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WHAT IS A “SMART” CITY, AND HOW DOES IT IMPROVE LIFE FOR RESIDENTS, VISITORS AND BUSINESS? ASK OUR EXPERT.

 

Lisa Brown Director Local Image

 

Cities that champion infrastructure improvements and embrace connectivity are well on their way to attracting today’s citizens and encouraging growth. Lisa Brown, director of local government, Johnson Controls, recently shared the benefits a smart city provides for its residents, workforce and visitors.

Q: What does a “smart” city look like?

LISA BROWN: A smart city considers the needs of today and tomorrow and invests in a strategy that takes advantage of connected technologies to manage energy and maintenance costs, reduce environmental impact, enhance comfort and safety and increase building values. This same technology also provides data to verify savings and regulatory compliance. The result is a thriving city brand and engaged citizenry that work together to attract and retain business.

In the face of shrinking budgets and a more complex regulatory environment, local government leaders looking to achieve this vision of a smart city are often challenged to think outside the box. They need to find innovative ways to fund solutions that make this vision a reality—things like networked LED street lights, citywide leak detection, closed-circuit monitors, emergency signaling and smart irrigation, to name just a few of the technology-based solutions that make cities smarter, sustainable and more efficient and its people comfortable and secure.

 

Q: With the Johnson Controls and Tyco merger, the company now has the most comprehensive building portfolio in the industry. What most excites you?

LB: The combined offerings of Johnson Controls and Tyco allow us to equip local governments with more products and services that meet requirements for safer communities. For example, connected lighting solutions that illuminate city streets and ensure energy savings also provide analytics for better traffic flow and parking management, digital signage for alerts and civic information, air quality monitoring and water detection for flooded street notification.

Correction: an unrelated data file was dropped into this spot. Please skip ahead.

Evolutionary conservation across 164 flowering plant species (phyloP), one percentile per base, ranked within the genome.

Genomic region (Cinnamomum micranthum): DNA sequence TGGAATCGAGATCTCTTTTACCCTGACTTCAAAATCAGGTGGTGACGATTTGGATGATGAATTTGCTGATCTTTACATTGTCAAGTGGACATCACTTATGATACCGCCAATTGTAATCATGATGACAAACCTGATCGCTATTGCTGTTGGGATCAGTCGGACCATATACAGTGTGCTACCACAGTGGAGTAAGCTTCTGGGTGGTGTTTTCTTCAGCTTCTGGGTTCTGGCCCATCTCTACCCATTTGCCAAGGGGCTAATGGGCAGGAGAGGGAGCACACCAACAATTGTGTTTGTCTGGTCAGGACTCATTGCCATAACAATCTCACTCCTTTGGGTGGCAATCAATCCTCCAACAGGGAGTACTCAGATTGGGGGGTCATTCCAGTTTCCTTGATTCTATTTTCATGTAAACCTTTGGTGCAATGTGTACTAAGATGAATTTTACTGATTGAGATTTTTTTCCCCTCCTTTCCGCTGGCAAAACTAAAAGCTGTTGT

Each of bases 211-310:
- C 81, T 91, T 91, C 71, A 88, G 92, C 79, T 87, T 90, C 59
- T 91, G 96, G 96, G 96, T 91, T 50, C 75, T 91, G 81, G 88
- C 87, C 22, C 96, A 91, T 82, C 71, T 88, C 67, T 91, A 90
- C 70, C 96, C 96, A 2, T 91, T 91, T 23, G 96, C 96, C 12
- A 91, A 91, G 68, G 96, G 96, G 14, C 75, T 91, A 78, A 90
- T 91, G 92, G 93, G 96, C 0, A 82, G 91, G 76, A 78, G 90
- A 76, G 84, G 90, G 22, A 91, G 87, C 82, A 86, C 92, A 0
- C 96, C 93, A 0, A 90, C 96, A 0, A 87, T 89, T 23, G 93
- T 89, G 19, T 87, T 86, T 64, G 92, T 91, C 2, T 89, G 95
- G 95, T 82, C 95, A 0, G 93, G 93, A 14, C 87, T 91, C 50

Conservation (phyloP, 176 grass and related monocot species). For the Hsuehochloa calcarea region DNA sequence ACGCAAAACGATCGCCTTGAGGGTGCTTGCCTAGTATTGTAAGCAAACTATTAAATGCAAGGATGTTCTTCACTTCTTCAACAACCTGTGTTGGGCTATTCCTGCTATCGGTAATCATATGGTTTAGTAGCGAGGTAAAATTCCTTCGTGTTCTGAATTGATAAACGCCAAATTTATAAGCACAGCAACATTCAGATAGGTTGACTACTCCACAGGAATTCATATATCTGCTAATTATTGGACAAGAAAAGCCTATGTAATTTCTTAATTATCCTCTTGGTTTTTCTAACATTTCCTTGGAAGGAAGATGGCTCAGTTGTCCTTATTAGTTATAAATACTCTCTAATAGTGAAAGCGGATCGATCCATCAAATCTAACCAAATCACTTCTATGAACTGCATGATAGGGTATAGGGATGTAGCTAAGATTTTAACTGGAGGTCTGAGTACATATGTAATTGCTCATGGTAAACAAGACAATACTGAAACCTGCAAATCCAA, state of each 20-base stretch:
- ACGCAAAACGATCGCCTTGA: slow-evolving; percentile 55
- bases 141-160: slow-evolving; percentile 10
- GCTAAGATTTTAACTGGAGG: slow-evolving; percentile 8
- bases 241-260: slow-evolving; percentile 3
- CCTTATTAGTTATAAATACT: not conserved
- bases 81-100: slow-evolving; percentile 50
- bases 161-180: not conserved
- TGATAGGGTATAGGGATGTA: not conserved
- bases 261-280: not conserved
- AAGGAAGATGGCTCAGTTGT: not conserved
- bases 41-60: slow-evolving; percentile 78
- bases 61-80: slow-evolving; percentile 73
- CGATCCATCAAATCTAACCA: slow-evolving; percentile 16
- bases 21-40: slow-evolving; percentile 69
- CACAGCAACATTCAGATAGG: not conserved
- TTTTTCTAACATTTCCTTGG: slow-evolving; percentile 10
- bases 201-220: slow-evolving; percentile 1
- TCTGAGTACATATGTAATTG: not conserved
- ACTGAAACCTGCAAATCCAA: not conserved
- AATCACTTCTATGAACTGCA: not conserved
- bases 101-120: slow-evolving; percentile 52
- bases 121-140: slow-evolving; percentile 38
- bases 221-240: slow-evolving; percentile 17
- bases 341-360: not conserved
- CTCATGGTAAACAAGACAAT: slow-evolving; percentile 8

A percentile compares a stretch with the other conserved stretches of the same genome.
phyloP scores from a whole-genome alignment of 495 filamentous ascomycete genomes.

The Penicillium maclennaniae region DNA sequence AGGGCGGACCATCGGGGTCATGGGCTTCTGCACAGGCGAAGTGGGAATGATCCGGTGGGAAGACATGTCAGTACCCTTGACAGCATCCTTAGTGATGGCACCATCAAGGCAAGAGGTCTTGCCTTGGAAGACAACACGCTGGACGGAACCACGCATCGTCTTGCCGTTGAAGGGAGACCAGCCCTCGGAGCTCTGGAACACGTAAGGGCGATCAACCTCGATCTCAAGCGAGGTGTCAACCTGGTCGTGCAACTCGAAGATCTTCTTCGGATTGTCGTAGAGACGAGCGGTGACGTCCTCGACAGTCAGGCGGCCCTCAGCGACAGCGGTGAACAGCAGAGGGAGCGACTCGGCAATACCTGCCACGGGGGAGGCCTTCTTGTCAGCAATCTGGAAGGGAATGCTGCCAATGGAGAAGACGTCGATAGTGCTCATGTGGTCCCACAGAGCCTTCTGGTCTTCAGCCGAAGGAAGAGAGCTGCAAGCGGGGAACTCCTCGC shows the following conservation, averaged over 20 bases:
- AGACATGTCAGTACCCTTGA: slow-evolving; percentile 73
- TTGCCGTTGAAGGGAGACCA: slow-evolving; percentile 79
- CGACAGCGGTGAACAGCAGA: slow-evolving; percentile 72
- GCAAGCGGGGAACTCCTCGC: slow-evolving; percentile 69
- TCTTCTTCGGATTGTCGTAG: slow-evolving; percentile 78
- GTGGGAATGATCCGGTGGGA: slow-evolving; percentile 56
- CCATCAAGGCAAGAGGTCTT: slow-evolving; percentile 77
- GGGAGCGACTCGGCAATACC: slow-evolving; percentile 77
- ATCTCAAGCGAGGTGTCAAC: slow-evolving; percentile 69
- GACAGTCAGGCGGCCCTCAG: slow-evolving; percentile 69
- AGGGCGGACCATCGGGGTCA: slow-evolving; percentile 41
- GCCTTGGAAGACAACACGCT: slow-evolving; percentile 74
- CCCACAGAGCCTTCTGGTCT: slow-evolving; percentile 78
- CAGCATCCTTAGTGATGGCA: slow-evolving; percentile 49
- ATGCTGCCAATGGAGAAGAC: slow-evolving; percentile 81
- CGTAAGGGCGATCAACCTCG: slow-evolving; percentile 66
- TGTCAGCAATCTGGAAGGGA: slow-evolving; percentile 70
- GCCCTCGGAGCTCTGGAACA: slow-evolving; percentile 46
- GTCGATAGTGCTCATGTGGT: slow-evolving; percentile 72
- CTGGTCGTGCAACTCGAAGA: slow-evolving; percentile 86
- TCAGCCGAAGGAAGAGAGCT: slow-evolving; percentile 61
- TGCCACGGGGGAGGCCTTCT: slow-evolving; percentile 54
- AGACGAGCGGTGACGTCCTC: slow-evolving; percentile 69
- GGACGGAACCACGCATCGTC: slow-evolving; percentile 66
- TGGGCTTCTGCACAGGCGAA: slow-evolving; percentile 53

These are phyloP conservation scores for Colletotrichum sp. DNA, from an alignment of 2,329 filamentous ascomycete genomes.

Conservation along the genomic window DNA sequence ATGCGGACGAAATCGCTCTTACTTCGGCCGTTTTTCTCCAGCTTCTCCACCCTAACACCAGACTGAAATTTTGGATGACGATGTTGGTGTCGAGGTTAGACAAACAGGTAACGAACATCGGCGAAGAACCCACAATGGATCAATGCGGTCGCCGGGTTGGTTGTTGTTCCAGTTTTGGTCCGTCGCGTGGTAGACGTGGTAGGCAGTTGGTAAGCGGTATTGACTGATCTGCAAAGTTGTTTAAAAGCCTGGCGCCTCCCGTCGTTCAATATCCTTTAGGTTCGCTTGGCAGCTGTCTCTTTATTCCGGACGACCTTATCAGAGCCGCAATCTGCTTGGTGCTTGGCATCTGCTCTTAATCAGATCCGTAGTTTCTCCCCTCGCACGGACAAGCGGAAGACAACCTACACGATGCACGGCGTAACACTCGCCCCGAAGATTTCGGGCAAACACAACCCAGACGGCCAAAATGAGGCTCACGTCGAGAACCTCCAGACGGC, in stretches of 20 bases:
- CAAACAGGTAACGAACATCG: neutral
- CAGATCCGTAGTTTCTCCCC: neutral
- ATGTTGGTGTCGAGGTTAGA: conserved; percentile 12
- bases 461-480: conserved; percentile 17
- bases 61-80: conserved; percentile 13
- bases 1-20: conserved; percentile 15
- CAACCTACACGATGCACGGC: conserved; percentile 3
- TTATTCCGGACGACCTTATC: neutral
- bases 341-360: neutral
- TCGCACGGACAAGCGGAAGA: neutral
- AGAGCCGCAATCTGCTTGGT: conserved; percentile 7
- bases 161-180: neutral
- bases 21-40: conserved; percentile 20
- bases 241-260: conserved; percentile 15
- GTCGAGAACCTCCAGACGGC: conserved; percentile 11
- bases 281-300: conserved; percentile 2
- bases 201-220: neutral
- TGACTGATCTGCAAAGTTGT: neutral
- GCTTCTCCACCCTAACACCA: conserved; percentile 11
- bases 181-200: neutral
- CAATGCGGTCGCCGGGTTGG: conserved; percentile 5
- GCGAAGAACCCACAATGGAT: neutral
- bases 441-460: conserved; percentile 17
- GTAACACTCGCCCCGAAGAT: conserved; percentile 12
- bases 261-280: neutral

Q: Comfort seems like table stakes in the building industry. Why is it critical in local governments?

LB: Local governments work hard to continually improve and grow their communities. That’s accomplished by creating a feeling of comfort and confidence. Comfort means people are physically comfortable and feel safe in their homes, places of employment, restaurants and stores. It also means they are confident their technology will work wherever they go, providing access to the information required each day to live, work and play.

 

Q: Has the need for “green” been replaced by the need for “smart”?

LB: Once nice to think about, sustainability and green are now demanded by citizens and mandated by municipalities, many of whom have set goals for building efficiency. This is where “green” and “smart” intertwine.

Cities are benchmarking, using ENERGY STAR® standards and counting on efficiency measurement – whether made public or kept private – to be a motivating factor for ongoing improvement. Setting these energy benchmarks for a whole city requires consistent measurement and meaningful reporting on a scale beyond the building or portfolio level. Intelligent building technologies, including new cloud-based solutions, are helping communities meet that need, offering scalable solutions that work with other platforms and building systems.

Lisa Brown, Director, Local Government, North America

Lisa Brown joined Johnson Controls in 2003 and in 2011 was named regional sales director for North East Solutions. She moved into her current position in 2014 and is responsible for growth of the local government market in North America. Lisa earned a Bachelor of Arts degree from Gettysburg College.

 

Want to find out more? Ask our expert at 855-978-6871 or johnsoncontrols.com/localgov

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